Monthly Archives: December 2019
According to the 2nd U.S. Circuit Court of Appeals in Manhattan, a 17-year-sentence that was handed down in a Brooklyn federal court for a New Yorker who allegedly sought to engage in a terrorist activity – trying to kill an FBI agent who was searching his home – on behalf of the Islamic State… Read More »
Court Finds That an Immigrant Does Not Forfeit Their Appeal When They Are Deported, Even If They Have Illegally Reentered the U.S.
In December, a federal appeals court declared federal regulations allowing for an immigrant who is in the process of appealing their deportation order to be considered as having forfeited his appeal by getting deported to be illegal. As a result, the court officially reinstated the appeal of the defendant’s deportation. The immigrant had entered… Read More »
Fentanyl-related deaths have skyrocketed in New York and throughout the country, surpassing even the prescription opioid painkiller crisis. According to statistics, there were more than 30,000 fentanyl-related overdose deaths; just last year. As a result, New York may soon have a new drug crime in its criminal code: In December, Governor Cuomo announced that… Read More »
The New York Post recently featured a story on a criminal defendant that is being released on bail due to what is known as the state’s “one punch homicide law,” which essentially prevents upgrading an assault charge to manslaughter if an assault led to death unless there is proof that there was an intent… Read More »
Some Police Departments Are Using Rapid DNA Technology to Quickly Solve Rape Cases, But Is It Reliable?
New techniques that allow for “Rapid DNA” testing and claim to offer law enforcement a means of quickly and efficiently testing DNA samples in criminal cases has drawn fire from some criminal defense advocates and crime lab officials, who are concerned about the reliability of police departments using such techniques, especially before they have… Read More »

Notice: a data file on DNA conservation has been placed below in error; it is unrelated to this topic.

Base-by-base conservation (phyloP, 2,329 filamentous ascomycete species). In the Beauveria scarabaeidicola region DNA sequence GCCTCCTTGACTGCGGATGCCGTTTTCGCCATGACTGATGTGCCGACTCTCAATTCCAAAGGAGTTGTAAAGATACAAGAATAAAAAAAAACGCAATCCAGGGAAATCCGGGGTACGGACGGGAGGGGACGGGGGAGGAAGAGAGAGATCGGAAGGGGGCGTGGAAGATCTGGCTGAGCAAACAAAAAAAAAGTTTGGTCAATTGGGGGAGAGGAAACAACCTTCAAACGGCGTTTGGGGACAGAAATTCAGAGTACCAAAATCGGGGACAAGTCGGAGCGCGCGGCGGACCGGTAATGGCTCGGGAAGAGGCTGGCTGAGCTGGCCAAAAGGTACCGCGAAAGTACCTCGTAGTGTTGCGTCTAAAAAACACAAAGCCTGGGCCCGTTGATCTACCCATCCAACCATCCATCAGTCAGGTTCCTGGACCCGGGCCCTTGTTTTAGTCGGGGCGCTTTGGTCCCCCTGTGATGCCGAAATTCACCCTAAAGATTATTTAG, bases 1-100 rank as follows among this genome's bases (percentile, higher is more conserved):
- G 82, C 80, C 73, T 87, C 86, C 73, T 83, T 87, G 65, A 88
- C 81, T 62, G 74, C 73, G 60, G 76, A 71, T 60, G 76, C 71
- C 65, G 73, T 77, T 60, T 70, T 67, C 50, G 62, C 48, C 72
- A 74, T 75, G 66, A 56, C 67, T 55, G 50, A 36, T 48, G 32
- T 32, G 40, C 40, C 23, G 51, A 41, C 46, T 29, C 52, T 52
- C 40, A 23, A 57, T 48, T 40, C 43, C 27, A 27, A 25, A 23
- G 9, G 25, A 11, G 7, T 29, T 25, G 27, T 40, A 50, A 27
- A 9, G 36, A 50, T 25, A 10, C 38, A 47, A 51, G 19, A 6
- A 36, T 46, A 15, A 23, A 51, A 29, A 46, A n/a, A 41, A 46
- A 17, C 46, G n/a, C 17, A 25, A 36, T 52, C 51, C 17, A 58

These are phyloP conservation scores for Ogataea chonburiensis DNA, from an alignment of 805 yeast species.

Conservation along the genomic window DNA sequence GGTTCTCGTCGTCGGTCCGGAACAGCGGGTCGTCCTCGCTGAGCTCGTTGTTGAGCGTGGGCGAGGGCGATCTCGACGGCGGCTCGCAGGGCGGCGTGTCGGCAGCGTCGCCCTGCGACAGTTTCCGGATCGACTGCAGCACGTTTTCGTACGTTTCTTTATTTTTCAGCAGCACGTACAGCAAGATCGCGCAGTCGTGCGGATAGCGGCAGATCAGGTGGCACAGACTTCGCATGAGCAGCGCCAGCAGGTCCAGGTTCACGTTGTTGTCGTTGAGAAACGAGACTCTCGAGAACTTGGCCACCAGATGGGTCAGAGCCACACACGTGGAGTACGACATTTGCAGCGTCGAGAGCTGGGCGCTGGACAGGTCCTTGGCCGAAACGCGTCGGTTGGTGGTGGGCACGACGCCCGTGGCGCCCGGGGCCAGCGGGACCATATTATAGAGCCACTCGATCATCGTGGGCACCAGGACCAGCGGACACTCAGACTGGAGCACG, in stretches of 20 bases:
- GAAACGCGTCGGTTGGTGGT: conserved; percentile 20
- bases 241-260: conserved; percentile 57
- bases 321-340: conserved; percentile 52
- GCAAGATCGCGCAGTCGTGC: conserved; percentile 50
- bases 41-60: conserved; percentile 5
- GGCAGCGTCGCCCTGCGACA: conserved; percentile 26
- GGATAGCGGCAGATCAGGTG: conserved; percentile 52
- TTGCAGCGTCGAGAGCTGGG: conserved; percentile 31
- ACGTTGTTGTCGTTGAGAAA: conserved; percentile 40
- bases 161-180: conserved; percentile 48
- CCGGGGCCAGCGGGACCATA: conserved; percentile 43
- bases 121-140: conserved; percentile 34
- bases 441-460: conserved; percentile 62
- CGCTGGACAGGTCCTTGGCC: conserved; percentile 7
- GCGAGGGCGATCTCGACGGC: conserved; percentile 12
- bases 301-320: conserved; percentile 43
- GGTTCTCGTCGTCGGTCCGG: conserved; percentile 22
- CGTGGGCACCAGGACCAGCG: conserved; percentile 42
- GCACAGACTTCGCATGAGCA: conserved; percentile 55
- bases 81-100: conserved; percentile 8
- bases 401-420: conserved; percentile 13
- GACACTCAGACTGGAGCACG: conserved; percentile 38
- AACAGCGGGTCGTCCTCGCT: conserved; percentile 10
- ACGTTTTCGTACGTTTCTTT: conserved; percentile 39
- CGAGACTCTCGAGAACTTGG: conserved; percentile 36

If You Were Arrested by The NYPD for A Minor Offense in The Subway, It Could Be Due to Discrimination
On December 6, the New York Times covered an important expose on racial profiling committed by the New York Police Department (NYPD) in targeting arrestees for minor offenses, such as jumping turnstiles. According to the sworn statements by six officers, they were told to go after “blacks and Latinos” and that they were “stopping… Read More »
New York’s laws on weapon possession will soon be on trial before the U.S. Supreme Court, and the decision could expand Second Amendment rights – and therefore weapons charges – around the country, as well as related regulations covering background checks and weapon confiscations from individuals deemed to be “dangerous” by the court. The… Read More »
New York Legislators Propose Mandating Body Cameras for Police: How This Could Affect Criminal Cases
A current proposal to outfit New York police officers with body cameras and instructing state troopers as to when they should record their on-duty interactions could significantly affect criminal cases here in New York, especially when it comes to evidence that was collected in violation of an individual’s constitutional rights being barred from court…. Read More »